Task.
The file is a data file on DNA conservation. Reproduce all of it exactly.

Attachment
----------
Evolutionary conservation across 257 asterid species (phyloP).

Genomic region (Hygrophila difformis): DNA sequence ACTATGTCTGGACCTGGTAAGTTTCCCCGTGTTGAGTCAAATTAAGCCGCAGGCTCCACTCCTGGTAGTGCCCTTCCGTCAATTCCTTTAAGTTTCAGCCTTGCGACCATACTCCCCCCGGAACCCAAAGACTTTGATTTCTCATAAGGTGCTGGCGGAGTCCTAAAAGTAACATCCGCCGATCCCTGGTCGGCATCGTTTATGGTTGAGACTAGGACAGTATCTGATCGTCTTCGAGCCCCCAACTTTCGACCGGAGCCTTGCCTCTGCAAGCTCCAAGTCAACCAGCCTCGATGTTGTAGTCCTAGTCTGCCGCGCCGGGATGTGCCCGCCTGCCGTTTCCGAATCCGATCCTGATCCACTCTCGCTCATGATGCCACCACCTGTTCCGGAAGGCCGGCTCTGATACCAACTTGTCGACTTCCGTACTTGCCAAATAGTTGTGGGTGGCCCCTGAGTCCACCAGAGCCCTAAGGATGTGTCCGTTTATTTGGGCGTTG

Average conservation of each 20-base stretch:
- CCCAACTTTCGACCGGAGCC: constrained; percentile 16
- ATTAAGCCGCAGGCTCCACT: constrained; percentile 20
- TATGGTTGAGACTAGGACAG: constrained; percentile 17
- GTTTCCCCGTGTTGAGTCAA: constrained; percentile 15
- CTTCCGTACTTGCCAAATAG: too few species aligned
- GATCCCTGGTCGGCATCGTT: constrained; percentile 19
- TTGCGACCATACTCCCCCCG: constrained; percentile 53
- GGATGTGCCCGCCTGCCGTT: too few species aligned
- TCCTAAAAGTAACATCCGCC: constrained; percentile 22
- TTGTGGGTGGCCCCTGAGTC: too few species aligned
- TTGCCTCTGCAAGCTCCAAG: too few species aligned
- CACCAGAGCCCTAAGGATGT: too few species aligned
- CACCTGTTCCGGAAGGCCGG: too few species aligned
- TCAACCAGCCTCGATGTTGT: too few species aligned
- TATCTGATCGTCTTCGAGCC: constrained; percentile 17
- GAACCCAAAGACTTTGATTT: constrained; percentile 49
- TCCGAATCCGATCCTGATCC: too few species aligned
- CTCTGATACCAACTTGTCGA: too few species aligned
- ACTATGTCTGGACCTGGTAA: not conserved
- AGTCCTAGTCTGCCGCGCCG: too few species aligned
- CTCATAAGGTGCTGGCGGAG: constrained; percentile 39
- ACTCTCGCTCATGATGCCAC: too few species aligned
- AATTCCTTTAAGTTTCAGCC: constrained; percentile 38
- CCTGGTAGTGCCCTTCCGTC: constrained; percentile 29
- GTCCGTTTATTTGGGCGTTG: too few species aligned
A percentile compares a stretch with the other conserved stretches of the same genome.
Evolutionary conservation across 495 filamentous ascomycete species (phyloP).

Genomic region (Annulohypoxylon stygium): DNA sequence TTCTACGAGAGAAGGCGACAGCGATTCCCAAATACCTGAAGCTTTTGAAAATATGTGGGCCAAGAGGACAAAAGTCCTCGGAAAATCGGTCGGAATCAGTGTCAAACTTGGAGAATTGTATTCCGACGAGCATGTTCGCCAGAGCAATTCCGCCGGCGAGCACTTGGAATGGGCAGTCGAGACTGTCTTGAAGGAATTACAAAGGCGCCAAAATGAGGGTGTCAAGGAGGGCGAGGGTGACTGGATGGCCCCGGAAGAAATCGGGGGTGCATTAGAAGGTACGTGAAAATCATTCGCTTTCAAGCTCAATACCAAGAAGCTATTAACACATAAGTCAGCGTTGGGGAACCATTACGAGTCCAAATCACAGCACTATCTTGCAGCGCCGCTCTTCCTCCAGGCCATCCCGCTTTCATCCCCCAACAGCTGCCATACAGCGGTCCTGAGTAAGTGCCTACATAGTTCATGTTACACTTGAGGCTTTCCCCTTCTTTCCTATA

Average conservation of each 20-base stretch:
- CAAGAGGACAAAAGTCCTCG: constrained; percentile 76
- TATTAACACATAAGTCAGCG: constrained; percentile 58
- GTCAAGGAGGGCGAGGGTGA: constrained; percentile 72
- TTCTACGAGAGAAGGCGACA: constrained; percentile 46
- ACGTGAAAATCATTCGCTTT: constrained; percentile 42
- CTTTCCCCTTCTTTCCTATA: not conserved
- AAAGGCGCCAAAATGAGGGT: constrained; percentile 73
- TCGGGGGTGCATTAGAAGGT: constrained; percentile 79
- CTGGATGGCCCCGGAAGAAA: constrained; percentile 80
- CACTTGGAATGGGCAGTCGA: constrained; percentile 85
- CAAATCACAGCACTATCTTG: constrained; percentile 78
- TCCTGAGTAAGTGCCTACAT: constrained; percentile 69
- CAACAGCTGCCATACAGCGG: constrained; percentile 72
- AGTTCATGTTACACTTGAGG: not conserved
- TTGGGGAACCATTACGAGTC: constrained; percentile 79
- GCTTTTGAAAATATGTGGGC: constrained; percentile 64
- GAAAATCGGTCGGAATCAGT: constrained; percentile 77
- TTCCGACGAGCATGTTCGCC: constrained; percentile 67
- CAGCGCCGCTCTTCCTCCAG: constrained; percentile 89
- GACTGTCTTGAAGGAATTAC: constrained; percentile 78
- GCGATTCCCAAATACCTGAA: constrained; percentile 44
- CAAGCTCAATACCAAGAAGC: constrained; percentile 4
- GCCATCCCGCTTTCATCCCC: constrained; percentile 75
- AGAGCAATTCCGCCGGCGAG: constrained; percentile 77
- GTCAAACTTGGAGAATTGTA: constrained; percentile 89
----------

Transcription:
Evolutionary conservation across 257 asterid species (phyloP).

Genomic region (Hygrophila difformis): DNA sequence ACTATGTCTGGACCTGGTAAGTTTCCCCGTGTTGAGTCAAATTAAGCCGCAGGCTCCACTCCTGGTAGTGCCCTTCCGTCAATTCCTTTAAGTTTCAGCCTTGCGACCATACTCCCCCCGGAACCCAAAGACTTTGATTTCTCATAAGGTGCTGGCGGAGTCCTAAAAGTAACATCCGCCGATCCCTGGTCGGCATCGTTTATGGTTGAGACTAGGACAGTATCTGATCGTCTTCGAGCCCCCAACTTTCGACCGGAGCCTTGCCTCTGCAAGCTCCAAGTCAACCAGCCTCGATGTTGTAGTCCTAGTCTGCCGCGCCGGGATGTGCCCGCCTGCCGTTTCCGAATCCGATCCTGATCCACTCTCGCTCATGATGCCACCACCTGTTCCGGAAGGCCGGCTCTGATACCAACTTGTCGACTTCCGTACTTGCCAAATAGTTGTGGGTGGCCCCTGAGTCCACCAGAGCCCTAAGGATGTGTCCGTTTATTTGGGCGTTG

Average conservation of each 20-base stretch:
- CCCAACTTTCGACCGGAGCC: constrained; percentile 16
- ATTAAGCCGCAGGCTCCACT: constrained; percentile 20
- TATGGTTGAGACTAGGACAG: constrained; percentile 17
- GTTTCCCCGTGTTGAGTCAA: constrained; percentile 15
- CTTCCGTACTTGCCAAATAG: too few species aligned
- GATCCCTGGTCGGCATCGTT: constrained; percentile 19
- TTGCGACCATACTCCCCCCG: constrained; percentile 53
- GGATGTGCCCGCCTGCCGTT: too few species aligned
- TCCTAAAAGTAACATCCGCC: constrained; percentile 22
- TTGTGGGTGGCCCCTGAGTC: too few species aligned
- TTGCCTCTGCAAGCTCCAAG: too few species aligned
- CACCAGAGCCCTAAGGATGT: too few species aligned
- CACCTGTTCCGGAAGGCCGG: too few species aligned
- TCAACCAGCCTCGATGTTGT: too few species aligned
- TATCTGATCGTCTTCGAGCC: constrained; percentile 17
- GAACCCAAAGACTTTGATTT: constrained; percentile 49
- TCCGAATCCGATCCTGATCC: too few species aligned
- CTCTGATACCAACTTGTCGA: too few species aligned
- ACTATGTCTGGACCTGGTAA: not conserved
- AGTCCTAGTCTGCCGCGCCG: too few species aligned
- CTCATAAGGTGCTGGCGGAG: constrained; percentile 39
- ACTCTCGCTCATGATGCCAC: too few species aligned
- AATTCCTTTAAGTTTCAGCC: constrained; percentile 38
- CCTGGTAGTGCCCTTCCGTC: constrained; percentile 29
- GTCCGTTTATTTGGGCGTTG: too few species aligned
A percentile compares a stretch with the other conserved stretches of the same genome.
Evolutionary conservation across 495 filamentous ascomycete species (phyloP).

Genomic region (Annulohypoxylon stygium): DNA sequence TTCTACGAGAGAAGGCGACAGCGATTCCCAAATACCTGAAGCTTTTGAAAATATGTGGGCCAAGAGGACAAAAGTCCTCGGAAAATCGGTCGGAATCAGTGTCAAACTTGGAGAATTGTATTCCGACGAGCATGTTCGCCAGAGCAATTCCGCCGGCGAGCACTTGGAATGGGCAGTCGAGACTGTCTTGAAGGAATTACAAAGGCGCCAAAATGAGGGTGTCAAGGAGGGCGAGGGTGACTGGATGGCCCCGGAAGAAATCGGGGGTGCATTAGAAGGTACGTGAAAATCATTCGCTTTCAAGCTCAATACCAAGAAGCTATTAACACATAAGTCAGCGTTGGGGAACCATTACGAGTCCAAATCACAGCACTATCTTGCAGCGCCGCTCTTCCTCCAGGCCATCCCGCTTTCATCCCCCAACAGCTGCCATACAGCGGTCCTGAGTAAGTGCCTACATAGTTCATGTTACACTTGAGGCTTTCCCCTTCTTTCCTATA

Average conservation of each 20-base stretch:
- CAAGAGGACAAAAGTCCTCG: constrained; percentile 76
- TATTAACACATAAGTCAGCG: constrained; percentile 58
- GTCAAGGAGGGCGAGGGTGA: constrained; percentile 72
- TTCTACGAGAGAAGGCGACA: constrained; percentile 46
- ACGTGAAAATCATTCGCTTT: constrained; percentile 42
- CTTTCCCCTTCTTTCCTATA: not conserved
- AAAGGCGCCAAAATGAGGGT: constrained; percentile 73
- TCGGGGGTGCATTAGAAGGT: constrained; percentile 79
- CTGGATGGCCCCGGAAGAAA: constrained; percentile 80
- CACTTGGAATGGGCAGTCGA: constrained; percentile 85
- CAAATCACAGCACTATCTTG: constrained; percentile 78
- TCCTGAGTAAGTGCCTACAT: constrained; percentile 69
- CAACAGCTGCCATACAGCGG: constrained; percentile 72
- AGTTCATGTTACACTTGAGG: not conserved
- TTGGGGAACCATTACGAGTC: constrained; percentile 79
- GCTTTTGAAAATATGTGGGC: constrained; percentile 64
- GAAAATCGGTCGGAATCAGT: constrained; percentile 77
- TTCCGACGAGCATGTTCGCC: constrained; percentile 67
- CAGCGCCGCTCTTCCTCCAG: constrained; percentile 89
- GACTGTCTTGAAGGAATTAC: constrained; percentile 78
- GCGATTCCCAAATACCTGAA: constrained; percentile 44
- CAAGCTCAATACCAAGAAGC: constrained; percentile 4
- GCCATCCCGCTTTCATCCCC: constrained; percentile 75
- AGAGCAATTCCGCCGGCGAG: constrained; percentile 77
- GTCAAACTTGGAGAATTGTA: constrained; percentile 89